Soon our rooms were ready. Mine was small, rather hot, and had cracks in the screen so bugs/warm air could get in. However, the air conditioning was rather powerful and managed to offset that. It was a good thing I wasn’t spending the night, however, since I imagined being on the water without great screens on the windows lots of flying and biting bugs would get in. I passed out for a solid 90 minute nap, and woke up feeling much better.
I had arranged with the owner to find us a taxi driver to take us on a city tour for five hours, and by the time we woke up and were ready to go he was there. Our first stop along the way was at a local moneychanger, who seemed to hang out on a certain street corner, and when we arrived he ran up to the car window with large wads of cash ready to trade. We got a fair rate, and then continued on towards the city. Streetside view on the drive:
After driving through the city a bit, we passed the Michelin 3-Star Obama Restaurant:
For some reason, we decided not to have lunch there, and continued on our way, soon passing the Conakry Port:
Group of school kids we passed on our drive:
Political graffiti, of course when I took this picture, the artist who did it ran up and asked to be paid. Ugh.
We decided to do lunch at Chez Luigi, which was really two different restaurants. Unfortunately, we went in the wrong one first, and when asking for a menu they got really confused and said they only had breakfast food. I was starving so ok with that, but then eventually she asked “do you want something else like pizza maybe?” Um, yes? She then walked us a couple doors down to their sister restaurant which was absolutely packed. Much better!
As soon as we sat down and looked at the tv, I saw this:
Well now, that didn’t bode well for my flight to Paris! Fortunately, as we were eating lunch the plane did indeed take off from Paris, so it looked like we would be leaving more or less on time. Whew. Hopefully it was a one-off attack and wouldn’t have too much impact on my time there. The restaurant was run by a Lebanese family (there seemed to be tons of Lebanese in Guinea), and had an interesting mix of Lebanese food and Italian. I went with a pizza which was pretty good…and they had Diet Coke, which made me super excited!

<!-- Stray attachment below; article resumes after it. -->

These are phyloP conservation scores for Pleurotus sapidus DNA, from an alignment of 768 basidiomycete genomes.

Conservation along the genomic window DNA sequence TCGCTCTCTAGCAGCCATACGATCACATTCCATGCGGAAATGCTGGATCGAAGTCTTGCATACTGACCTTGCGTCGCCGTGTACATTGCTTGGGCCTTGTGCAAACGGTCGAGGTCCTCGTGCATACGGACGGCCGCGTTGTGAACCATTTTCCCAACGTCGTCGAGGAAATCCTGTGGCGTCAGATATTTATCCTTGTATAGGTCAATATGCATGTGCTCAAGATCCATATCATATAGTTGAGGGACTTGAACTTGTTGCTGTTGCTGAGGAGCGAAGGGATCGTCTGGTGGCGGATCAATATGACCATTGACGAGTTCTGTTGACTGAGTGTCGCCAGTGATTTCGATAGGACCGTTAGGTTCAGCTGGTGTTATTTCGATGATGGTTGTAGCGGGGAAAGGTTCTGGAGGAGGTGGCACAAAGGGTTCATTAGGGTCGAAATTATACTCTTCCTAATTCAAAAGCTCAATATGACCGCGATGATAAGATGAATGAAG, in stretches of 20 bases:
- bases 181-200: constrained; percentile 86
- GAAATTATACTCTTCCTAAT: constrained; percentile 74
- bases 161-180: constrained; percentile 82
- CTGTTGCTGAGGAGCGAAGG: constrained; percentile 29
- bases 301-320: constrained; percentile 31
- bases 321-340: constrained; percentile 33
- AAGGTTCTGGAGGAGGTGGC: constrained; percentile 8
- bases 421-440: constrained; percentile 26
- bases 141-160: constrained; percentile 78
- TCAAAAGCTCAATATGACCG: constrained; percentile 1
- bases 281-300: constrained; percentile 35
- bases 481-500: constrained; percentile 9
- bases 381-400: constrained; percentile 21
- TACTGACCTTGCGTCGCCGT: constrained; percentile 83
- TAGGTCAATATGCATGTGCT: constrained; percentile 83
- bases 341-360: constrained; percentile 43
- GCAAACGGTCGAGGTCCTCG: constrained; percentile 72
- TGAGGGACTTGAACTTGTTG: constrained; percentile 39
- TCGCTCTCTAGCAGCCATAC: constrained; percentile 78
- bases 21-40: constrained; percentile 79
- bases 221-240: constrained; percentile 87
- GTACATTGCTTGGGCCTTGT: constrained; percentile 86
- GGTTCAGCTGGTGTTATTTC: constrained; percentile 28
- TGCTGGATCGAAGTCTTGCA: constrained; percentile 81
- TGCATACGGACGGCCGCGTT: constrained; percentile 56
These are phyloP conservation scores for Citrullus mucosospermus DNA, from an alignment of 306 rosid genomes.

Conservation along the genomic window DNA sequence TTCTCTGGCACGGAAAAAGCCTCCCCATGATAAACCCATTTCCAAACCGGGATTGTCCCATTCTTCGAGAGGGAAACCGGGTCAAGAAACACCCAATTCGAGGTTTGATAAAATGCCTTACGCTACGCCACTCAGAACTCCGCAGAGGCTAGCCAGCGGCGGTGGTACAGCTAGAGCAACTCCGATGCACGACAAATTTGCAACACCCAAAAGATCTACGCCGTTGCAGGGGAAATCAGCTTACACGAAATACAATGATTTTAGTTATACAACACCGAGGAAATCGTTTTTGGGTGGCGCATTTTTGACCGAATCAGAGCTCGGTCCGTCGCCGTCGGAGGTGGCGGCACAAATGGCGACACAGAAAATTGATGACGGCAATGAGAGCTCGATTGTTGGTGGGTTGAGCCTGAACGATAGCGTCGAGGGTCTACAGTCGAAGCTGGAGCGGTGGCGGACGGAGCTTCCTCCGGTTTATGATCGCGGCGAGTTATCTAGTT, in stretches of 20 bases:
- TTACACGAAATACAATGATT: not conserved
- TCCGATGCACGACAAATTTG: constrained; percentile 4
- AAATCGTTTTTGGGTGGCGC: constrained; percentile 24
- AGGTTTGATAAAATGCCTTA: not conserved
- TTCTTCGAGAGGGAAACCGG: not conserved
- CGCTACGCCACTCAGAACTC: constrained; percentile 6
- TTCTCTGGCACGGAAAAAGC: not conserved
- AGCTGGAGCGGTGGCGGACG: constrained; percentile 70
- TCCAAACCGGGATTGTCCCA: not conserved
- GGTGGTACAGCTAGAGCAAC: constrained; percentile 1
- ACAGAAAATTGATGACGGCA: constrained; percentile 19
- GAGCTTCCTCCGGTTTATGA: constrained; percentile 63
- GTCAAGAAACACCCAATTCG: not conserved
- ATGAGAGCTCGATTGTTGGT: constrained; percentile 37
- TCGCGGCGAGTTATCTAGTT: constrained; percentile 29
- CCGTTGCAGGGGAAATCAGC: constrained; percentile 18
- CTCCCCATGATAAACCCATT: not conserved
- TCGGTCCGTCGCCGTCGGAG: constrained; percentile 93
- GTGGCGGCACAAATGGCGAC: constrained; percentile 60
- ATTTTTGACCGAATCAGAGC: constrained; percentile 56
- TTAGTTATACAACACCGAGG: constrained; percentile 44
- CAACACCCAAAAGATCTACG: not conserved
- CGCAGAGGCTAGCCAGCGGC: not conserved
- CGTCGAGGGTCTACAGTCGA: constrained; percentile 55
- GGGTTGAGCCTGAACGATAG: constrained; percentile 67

After lunch, we went back to their sister restaurant next door to enjoy some gelato and espresso. Perfectly nice little Italian lunch in the middle of Africa. Who knew! As we waited for our taxi to find us again, lots of local boys were happy to try and sell us everything under the sun:
Driving on, even the police were doing their best to stop Ebola:
Our next stop was the Palais du Peuple, or People’s Palace. There was a float from the recent election parade parked outside:
Independence monument, which proclaimed that “Imperialism shall find it’s death in Guinea!” Indeed…
Driving along, anti-Ebola poster on the road. “I’m reassured….because my family washes its hands with water and soap.”
Eventually, after a nice hot drive we made it back to the guesthouse where the owner was happy to bring us ice-cold local Guiluxe beers. She was a very charming older lady from France who had moved to Guinea years ago and decided never to leave. Her and her son were great hosts, and the guesthouse was the perfect place to relax for the day. From airport transfers to a nice place to crash, to finding us a great taxi driver to take us around, it was a really lucky find.
Plus, from the guesthouse there was a fantastic sunset:
Overall, my impression of Conakry was actually quite good. It was far from the worst place I’d visited, and I wouldn’t even mind going back for a few days some time. Sure, there didn’t seem to be a whole lot to do or see, but that alone doesn’t make a place awful. Everyone I met was perfectly helpful and nice, and while the country obviously has poverty it wasn’t nearly as in your face as many other places. I was glad to get a really good experience in Conakry, but all too soon it was time to head back to the airport and continue my wanderings….